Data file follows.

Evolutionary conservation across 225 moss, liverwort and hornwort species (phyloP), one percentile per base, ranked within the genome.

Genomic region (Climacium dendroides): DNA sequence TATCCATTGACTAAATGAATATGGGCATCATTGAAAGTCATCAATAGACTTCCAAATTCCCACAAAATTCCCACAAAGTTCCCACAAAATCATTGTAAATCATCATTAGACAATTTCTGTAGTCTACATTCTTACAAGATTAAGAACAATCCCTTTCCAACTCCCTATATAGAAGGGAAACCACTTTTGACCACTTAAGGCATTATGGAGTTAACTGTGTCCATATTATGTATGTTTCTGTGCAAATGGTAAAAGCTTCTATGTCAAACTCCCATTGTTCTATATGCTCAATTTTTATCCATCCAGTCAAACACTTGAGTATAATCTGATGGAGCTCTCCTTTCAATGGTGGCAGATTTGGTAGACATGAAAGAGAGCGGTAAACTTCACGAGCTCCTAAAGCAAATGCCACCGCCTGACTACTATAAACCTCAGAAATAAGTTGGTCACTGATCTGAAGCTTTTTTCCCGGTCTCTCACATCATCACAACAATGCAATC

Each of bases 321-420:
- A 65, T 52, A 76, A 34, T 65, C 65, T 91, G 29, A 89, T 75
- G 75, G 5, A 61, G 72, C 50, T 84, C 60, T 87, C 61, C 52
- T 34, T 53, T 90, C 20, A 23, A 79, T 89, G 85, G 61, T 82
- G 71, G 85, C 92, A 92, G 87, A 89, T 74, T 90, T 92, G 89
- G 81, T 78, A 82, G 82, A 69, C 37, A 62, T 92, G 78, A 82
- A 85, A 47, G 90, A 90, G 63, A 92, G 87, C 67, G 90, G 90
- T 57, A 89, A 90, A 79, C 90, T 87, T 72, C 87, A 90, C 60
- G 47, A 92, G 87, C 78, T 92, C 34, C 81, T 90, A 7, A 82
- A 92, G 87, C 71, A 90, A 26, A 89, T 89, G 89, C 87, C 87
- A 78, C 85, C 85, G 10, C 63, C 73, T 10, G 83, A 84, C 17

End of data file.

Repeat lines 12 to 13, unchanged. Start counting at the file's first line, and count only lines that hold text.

- A 92, G 87, C 71, A 90, A 26, A 89, T 89, G 89, C 87, C 87
- A 78, C 85, C 85, G 10, C 63, C 73, T 10, G 83, A 84, C 17